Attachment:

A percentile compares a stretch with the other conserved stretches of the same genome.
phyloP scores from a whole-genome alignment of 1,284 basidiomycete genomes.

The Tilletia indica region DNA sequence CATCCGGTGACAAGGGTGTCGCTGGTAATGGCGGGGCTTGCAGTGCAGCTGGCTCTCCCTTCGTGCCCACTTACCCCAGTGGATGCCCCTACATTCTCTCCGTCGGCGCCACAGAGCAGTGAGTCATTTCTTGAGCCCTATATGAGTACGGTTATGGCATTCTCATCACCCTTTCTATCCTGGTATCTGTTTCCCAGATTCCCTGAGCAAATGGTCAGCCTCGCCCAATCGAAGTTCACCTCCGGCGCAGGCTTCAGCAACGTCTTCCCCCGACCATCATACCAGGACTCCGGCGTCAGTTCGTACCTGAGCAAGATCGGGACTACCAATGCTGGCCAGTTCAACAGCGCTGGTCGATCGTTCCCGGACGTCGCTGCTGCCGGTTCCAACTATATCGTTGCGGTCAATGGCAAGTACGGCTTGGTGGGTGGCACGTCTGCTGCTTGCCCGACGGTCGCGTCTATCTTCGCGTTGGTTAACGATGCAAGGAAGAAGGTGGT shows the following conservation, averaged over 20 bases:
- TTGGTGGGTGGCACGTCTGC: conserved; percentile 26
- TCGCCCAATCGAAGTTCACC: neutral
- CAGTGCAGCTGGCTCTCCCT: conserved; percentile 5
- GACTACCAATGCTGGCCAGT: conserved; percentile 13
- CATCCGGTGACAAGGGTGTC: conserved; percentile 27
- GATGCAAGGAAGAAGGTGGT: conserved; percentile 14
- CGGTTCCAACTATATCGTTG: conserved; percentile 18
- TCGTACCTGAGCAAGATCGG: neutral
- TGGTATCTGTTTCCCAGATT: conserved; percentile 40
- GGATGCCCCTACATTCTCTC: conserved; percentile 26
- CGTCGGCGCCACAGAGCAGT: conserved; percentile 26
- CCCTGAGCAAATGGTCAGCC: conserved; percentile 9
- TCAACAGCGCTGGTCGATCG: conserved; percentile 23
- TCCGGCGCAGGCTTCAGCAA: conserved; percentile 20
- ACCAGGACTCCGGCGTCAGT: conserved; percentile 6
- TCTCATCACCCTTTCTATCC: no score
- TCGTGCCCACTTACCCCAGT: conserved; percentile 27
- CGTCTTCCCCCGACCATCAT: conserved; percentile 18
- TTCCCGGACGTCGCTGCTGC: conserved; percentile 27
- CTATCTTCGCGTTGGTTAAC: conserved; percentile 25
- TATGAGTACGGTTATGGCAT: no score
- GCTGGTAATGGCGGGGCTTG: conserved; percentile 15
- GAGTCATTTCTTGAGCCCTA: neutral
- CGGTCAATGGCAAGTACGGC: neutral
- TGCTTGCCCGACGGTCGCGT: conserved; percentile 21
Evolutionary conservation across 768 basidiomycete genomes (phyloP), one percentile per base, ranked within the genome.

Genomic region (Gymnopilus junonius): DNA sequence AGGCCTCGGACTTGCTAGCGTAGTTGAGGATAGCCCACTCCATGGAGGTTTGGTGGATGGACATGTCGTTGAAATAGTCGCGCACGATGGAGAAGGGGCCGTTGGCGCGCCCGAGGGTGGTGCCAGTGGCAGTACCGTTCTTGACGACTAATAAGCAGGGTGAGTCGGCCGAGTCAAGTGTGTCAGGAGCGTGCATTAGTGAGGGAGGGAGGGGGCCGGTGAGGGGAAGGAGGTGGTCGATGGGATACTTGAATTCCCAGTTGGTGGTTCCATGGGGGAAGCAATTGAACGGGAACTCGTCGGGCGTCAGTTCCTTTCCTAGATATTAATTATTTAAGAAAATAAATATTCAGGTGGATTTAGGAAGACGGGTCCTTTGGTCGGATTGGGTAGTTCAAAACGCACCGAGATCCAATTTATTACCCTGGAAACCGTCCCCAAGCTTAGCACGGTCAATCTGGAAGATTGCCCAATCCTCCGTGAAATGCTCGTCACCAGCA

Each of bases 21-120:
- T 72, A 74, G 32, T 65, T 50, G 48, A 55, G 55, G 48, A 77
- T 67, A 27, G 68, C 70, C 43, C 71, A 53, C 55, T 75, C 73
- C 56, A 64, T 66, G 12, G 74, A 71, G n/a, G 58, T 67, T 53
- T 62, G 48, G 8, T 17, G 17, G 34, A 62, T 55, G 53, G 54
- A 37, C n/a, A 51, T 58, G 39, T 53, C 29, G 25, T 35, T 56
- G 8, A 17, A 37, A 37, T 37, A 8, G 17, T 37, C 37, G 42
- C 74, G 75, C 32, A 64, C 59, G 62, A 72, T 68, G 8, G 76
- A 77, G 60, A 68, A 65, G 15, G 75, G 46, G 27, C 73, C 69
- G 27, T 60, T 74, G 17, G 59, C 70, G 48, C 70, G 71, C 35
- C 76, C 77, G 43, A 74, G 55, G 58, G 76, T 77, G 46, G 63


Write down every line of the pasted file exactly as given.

A percentile compares a stretch with the other conserved stretches of the same genome.
phyloP scores from a whole-genome alignment of 1,284 basidiomycete genomes.

The Tilletia indica region DNA sequence CATCCGGTGACAAGGGTGTCGCTGGTAATGGCGGGGCTTGCAGTGCAGCTGGCTCTCCCTTCGTGCCCACTTACCCCAGTGGATGCCCCTACATTCTCTCCGTCGGCGCCACAGAGCAGTGAGTCATTTCTTGAGCCCTATATGAGTACGGTTATGGCATTCTCATCACCCTTTCTATCCTGGTATCTGTTTCCCAGATTCCCTGAGCAAATGGTCAGCCTCGCCCAATCGAAGTTCACCTCCGGCGCAGGCTTCAGCAACGTCTTCCCCCGACCATCATACCAGGACTCCGGCGTCAGTTCGTACCTGAGCAAGATCGGGACTACCAATGCTGGCCAGTTCAACAGCGCTGGTCGATCGTTCCCGGACGTCGCTGCTGCCGGTTCCAACTATATCGTTGCGGTCAATGGCAAGTACGGCTTGGTGGGTGGCACGTCTGCTGCTTGCCCGACGGTCGCGTCTATCTTCGCGTTGGTTAACGATGCAAGGAAGAAGGTGGT shows the following conservation, averaged over 20 bases:
- TTGGTGGGTGGCACGTCTGC: conserved; percentile 26
- TCGCCCAATCGAAGTTCACC: neutral
- CAGTGCAGCTGGCTCTCCCT: conserved; percentile 5
- GACTACCAATGCTGGCCAGT: conserved; percentile 13
- CATCCGGTGACAAGGGTGTC: conserved; percentile 27
- GATGCAAGGAAGAAGGTGGT: conserved; percentile 14
- CGGTTCCAACTATATCGTTG: conserved; percentile 18
- TCGTACCTGAGCAAGATCGG: neutral
- TGGTATCTGTTTCCCAGATT: conserved; percentile 40
- GGATGCCCCTACATTCTCTC: conserved; percentile 26
- CGTCGGCGCCACAGAGCAGT: conserved; percentile 26
- CCCTGAGCAAATGGTCAGCC: conserved; percentile 9
- TCAACAGCGCTGGTCGATCG: conserved; percentile 23
- TCCGGCGCAGGCTTCAGCAA: conserved; percentile 20
- ACCAGGACTCCGGCGTCAGT: conserved; percentile 6
- TCTCATCACCCTTTCTATCC: no score
- TCGTGCCCACTTACCCCAGT: conserved; percentile 27
- CGTCTTCCCCCGACCATCAT: conserved; percentile 18
- TTCCCGGACGTCGCTGCTGC: conserved; percentile 27
- CTATCTTCGCGTTGGTTAAC: conserved; percentile 25
- TATGAGTACGGTTATGGCAT: no score
- GCTGGTAATGGCGGGGCTTG: conserved; percentile 15
- GAGTCATTTCTTGAGCCCTA: neutral
- CGGTCAATGGCAAGTACGGC: neutral
- TGCTTGCCCGACGGTCGCGT: conserved; percentile 21
Evolutionary conservation across 768 basidiomycete genomes (phyloP), one percentile per base, ranked within the genome.

Genomic region (Gymnopilus junonius): DNA sequence AGGCCTCGGACTTGCTAGCGTAGTTGAGGATAGCCCACTCCATGGAGGTTTGGTGGATGGACATGTCGTTGAAATAGTCGCGCACGATGGAGAAGGGGCCGTTGGCGCGCCCGAGGGTGGTGCCAGTGGCAGTACCGTTCTTGACGACTAATAAGCAGGGTGAGTCGGCCGAGTCAAGTGTGTCAGGAGCGTGCATTAGTGAGGGAGGGAGGGGGCCGGTGAGGGGAAGGAGGTGGTCGATGGGATACTTGAATTCCCAGTTGGTGGTTCCATGGGGGAAGCAATTGAACGGGAACTCGTCGGGCGTCAGTTCCTTTCCTAGATATTAATTATTTAAGAAAATAAATATTCAGGTGGATTTAGGAAGACGGGTCCTTTGGTCGGATTGGGTAGTTCAAAACGCACCGAGATCCAATTTATTACCCTGGAAACCGTCCCCAAGCTTAGCACGGTCAATCTGGAAGATTGCCCAATCCTCCGTGAAATGCTCGTCACCAGCA

Each of bases 21-120:
- T 72, A 74, G 32, T 65, T 50, G 48, A 55, G 55, G 48, A 77
- T 67, A 27, G 68, C 70, C 43, C 71, A 53, C 55, T 75, C 73
- C 56, A 64, T 66, G 12, G 74, A 71, G n/a, G 58, T 67, T 53
- T 62, G 48, G 8, T 17, G 17, G 34, A 62, T 55, G 53, G 54
- A 37, C n/a, A 51, T 58, G 39, T 53, C 29, G 25, T 35, T 56
- G 8, A 17, A 37, A 37, T 37, A 8, G 17, T 37, C 37, G 42
- C 74, G 75, C 32, A 64, C 59, G 62, A 72, T 68, G 8, G 76
- A 77, G 60, A 68, A 65, G 15, G 75, G 46, G 27, C 73, C 69
- G 27, T 60, T 74, G 17, G 59, C 70, G 48, C 70, G 71, C 35
- C 76, C 77, G 43, A 74, G 55, G 58, G 76, T 77, G 46, G 63